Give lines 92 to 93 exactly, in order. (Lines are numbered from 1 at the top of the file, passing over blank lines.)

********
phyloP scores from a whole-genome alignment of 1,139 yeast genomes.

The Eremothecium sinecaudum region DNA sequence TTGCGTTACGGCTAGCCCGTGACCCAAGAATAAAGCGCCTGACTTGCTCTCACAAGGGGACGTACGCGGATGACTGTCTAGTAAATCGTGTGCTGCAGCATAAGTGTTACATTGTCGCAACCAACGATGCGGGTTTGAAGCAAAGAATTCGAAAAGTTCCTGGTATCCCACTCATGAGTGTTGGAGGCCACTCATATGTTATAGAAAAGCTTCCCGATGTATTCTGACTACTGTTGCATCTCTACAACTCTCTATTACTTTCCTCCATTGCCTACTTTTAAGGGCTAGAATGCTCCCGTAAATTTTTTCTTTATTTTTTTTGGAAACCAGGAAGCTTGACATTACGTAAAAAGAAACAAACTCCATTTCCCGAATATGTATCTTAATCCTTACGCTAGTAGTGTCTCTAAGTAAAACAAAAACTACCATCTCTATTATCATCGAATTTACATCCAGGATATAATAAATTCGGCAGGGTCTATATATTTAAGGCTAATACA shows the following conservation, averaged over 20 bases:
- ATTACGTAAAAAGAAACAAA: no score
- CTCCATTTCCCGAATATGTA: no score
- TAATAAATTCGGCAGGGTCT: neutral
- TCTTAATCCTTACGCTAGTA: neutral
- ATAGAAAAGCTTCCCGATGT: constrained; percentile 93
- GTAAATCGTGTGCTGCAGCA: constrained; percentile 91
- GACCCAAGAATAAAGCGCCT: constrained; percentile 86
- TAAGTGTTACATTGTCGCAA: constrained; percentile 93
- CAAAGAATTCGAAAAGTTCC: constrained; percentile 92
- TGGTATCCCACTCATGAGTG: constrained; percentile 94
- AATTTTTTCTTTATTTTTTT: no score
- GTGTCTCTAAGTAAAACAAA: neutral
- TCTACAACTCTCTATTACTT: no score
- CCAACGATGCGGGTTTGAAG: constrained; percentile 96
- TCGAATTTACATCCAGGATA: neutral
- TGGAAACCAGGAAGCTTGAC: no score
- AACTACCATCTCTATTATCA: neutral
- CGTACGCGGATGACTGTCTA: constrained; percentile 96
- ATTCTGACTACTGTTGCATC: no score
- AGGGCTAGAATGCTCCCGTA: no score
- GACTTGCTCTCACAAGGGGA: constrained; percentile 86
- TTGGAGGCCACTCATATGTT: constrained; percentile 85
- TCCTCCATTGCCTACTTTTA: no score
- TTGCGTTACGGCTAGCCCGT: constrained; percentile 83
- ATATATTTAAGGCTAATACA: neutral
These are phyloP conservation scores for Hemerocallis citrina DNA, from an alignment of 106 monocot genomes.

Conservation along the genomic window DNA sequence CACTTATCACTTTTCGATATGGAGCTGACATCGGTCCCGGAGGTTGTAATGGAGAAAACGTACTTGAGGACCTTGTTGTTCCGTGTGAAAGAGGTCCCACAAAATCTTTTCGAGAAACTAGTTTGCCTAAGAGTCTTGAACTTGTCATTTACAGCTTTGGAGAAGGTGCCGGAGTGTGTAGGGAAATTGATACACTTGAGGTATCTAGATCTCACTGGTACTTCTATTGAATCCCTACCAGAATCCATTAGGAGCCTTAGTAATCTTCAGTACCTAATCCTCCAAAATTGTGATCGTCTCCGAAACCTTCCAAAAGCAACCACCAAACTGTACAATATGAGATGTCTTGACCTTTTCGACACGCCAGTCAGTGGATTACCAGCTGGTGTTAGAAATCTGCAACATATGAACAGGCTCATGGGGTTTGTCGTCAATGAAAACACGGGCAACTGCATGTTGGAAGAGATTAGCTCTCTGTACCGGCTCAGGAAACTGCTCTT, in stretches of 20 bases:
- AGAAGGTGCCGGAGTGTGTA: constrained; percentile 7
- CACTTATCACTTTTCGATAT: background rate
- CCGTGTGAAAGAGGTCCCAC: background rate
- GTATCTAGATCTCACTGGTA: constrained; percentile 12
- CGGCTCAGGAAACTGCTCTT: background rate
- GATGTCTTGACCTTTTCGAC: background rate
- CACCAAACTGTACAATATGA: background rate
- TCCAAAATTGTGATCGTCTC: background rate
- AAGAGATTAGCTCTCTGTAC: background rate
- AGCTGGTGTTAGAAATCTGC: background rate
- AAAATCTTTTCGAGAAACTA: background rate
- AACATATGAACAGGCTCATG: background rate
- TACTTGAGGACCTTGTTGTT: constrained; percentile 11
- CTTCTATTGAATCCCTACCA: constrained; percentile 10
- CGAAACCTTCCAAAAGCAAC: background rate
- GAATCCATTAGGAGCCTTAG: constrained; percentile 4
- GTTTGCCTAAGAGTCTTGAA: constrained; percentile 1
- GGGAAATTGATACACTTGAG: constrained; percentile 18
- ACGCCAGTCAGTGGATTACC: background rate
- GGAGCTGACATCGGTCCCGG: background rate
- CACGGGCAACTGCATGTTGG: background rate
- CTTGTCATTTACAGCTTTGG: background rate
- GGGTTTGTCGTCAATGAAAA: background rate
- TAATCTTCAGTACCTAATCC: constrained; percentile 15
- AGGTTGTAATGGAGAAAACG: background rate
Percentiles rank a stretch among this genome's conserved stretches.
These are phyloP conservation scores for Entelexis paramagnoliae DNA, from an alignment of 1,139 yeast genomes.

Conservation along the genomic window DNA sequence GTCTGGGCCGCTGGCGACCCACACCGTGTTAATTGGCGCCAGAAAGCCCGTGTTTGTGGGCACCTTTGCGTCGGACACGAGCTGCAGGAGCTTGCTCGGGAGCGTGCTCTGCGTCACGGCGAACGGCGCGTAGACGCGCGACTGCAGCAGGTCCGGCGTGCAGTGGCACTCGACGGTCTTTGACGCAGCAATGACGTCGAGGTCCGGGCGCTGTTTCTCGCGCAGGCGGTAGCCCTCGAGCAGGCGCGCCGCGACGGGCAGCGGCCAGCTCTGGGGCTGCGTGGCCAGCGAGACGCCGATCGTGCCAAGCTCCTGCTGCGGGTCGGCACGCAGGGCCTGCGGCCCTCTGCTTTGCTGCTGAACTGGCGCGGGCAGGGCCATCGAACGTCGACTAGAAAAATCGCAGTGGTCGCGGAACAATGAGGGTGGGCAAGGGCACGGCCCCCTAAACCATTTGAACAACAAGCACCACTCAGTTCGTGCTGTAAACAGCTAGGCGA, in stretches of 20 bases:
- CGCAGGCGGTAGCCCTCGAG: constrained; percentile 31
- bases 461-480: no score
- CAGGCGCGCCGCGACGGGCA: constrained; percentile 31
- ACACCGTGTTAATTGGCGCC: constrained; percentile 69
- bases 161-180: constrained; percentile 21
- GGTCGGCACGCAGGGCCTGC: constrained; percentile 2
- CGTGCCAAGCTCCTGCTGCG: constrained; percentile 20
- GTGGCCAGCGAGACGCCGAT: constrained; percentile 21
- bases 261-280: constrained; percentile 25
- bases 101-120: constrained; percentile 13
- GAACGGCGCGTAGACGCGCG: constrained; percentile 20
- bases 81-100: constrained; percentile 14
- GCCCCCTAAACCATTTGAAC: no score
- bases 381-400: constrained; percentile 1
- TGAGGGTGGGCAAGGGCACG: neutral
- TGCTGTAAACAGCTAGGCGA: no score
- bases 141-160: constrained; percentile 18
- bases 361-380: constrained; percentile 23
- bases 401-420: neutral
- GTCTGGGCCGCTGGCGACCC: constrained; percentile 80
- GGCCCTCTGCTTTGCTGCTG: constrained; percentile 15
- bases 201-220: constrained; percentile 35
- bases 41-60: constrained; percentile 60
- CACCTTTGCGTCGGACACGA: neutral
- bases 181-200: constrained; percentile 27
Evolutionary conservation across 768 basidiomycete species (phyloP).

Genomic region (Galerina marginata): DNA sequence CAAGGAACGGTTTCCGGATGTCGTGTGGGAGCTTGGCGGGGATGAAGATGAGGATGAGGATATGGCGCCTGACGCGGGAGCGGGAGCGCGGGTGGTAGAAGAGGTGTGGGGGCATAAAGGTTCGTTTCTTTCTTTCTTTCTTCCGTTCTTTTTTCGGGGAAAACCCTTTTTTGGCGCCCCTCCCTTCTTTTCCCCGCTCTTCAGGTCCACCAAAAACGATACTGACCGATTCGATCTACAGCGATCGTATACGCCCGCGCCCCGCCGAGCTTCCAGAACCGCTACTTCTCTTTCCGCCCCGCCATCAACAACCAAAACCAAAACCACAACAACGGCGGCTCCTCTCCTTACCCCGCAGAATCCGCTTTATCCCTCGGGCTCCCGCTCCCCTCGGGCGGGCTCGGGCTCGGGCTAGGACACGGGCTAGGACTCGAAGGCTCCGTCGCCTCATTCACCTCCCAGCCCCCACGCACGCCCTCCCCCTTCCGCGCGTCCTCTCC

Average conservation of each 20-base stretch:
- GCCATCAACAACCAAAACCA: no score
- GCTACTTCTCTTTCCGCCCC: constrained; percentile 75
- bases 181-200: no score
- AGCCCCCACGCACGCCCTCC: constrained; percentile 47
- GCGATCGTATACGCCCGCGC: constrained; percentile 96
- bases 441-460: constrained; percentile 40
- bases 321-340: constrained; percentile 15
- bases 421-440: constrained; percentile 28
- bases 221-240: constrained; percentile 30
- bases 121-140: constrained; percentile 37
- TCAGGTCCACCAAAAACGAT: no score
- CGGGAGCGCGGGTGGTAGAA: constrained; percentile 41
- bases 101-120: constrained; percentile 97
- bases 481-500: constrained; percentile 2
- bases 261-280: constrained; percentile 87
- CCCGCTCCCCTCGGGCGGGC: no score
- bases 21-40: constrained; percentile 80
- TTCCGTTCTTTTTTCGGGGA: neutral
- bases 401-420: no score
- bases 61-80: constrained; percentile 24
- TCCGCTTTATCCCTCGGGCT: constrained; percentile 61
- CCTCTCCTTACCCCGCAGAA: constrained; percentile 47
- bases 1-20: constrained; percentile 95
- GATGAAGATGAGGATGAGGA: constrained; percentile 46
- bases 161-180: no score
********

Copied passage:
- bases 321-340: constrained; percentile 15
- bases 421-440: constrained; percentile 28